Computer Technology Should be Used to Drive Lesson Delivery – PM


Thirty-five schools across the island today (Oct. 26) received a boost to their computer skills training programmes through the donation of 300 Dell computers by the Caribbean Classic Golf Invitational, and RISARC Foundations.
The computer distribution programme is a charity of the annual Caribbean Classic Golf Invitational, which recently had its third tournament in Montego Bay. Through this charity principals of primary schools were presented with certificates to receive the computers. Last year, the charity donated 200 computers to 25 primary schools in Jamaica.
RISARC is a healthcare consulting firm, offering an array of hospital consulting services. The company has expanded to include as part of its services, systems solutions, merging industry experience with technology, and it now offers several systems solution modules internationally.
In his address at the handing over ceremony, at the Hilton Kingston Hotel this morning, Prime Minister, the Hon.
Bruce Golding emphasized the importance of using computer technology to improve lesson delivery, in a standard form.
He noted that the ongoing e-learning programme would incorporate such a concept. “It is unfair to some of our kids, if their ability is so dependent on the quality of the teachers that they have. If you have the aptitude for biology, and you happen to be at a school where you don’t have a good biology teacher, well God help you,” he said.
Mr. Golding said it was therefore important to augment teacher capacity, and improve and standardize the quality of lesson delivery, “and then position the teacher in that important role of being the facilitator”.
The Prime Minister further said that much more needs to be done to get more computers in schools, and thus the decision was taken by Cabinet earlier this week to approve a large contract that will put computers and internet access in all public libraries across the island.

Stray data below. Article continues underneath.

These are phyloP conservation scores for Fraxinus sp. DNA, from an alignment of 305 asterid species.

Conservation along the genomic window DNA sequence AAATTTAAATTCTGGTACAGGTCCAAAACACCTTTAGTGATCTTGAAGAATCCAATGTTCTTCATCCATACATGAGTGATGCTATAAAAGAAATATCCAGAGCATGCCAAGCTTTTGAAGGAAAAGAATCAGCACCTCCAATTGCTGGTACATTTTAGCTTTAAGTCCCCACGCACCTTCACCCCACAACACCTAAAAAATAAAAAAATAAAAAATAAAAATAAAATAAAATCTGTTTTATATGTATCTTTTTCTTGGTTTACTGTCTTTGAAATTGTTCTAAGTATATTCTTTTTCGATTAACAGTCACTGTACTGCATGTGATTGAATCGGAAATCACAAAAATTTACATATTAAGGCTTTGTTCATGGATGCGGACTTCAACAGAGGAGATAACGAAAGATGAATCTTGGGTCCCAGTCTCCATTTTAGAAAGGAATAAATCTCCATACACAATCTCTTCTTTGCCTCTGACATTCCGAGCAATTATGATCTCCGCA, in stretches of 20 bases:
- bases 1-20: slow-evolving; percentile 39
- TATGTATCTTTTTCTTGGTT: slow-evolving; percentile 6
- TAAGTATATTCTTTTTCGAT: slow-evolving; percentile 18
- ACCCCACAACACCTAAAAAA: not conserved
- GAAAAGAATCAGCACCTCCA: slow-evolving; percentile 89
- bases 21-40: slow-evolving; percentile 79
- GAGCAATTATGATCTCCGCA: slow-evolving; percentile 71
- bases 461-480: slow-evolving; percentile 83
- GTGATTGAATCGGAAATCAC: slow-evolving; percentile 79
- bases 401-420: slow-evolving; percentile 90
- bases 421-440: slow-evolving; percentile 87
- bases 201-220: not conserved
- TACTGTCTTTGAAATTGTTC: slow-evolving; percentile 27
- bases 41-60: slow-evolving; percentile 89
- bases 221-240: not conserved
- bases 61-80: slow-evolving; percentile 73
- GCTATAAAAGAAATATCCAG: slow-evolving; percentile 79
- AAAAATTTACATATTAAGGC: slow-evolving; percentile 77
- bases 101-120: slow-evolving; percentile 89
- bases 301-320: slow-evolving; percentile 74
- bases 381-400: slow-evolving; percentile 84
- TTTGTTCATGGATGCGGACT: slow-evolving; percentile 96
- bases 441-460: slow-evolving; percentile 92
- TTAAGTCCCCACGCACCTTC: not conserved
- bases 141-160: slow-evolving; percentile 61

President of RISARC and CCCGI foundation, Richard Stephenson, told the gathering that, “The language of technology is computers.if our children, our work force, do not speak that language fluently, make no mistake about it, we are going to be left behind. That is the reason why we are starting at the primary level”.
According to Minister of Education, Andrew Holness, who also addressed the function, the 2006 statistics show that there are 9,203 functional computers in the country’s education system.
Seventy-nine per cent of these are in schools, 47 per cent of which were in secondary schools, 16 per cent in primary, and 10 per cent in All-Age schools. Mr. Holness said 73 per cent of all computers were in labs, while the remainder was distributed throughout the administration departments in schools. However, 22 per cent (2, 543) of the computers were non-functional.
In addition, 61 per cent of teachers said they could use a computer and 40 per cent had some form of certification in using the computer. Meanwhile, 61 per cent said they were able to use a computer and teach the use of it.

JIS Social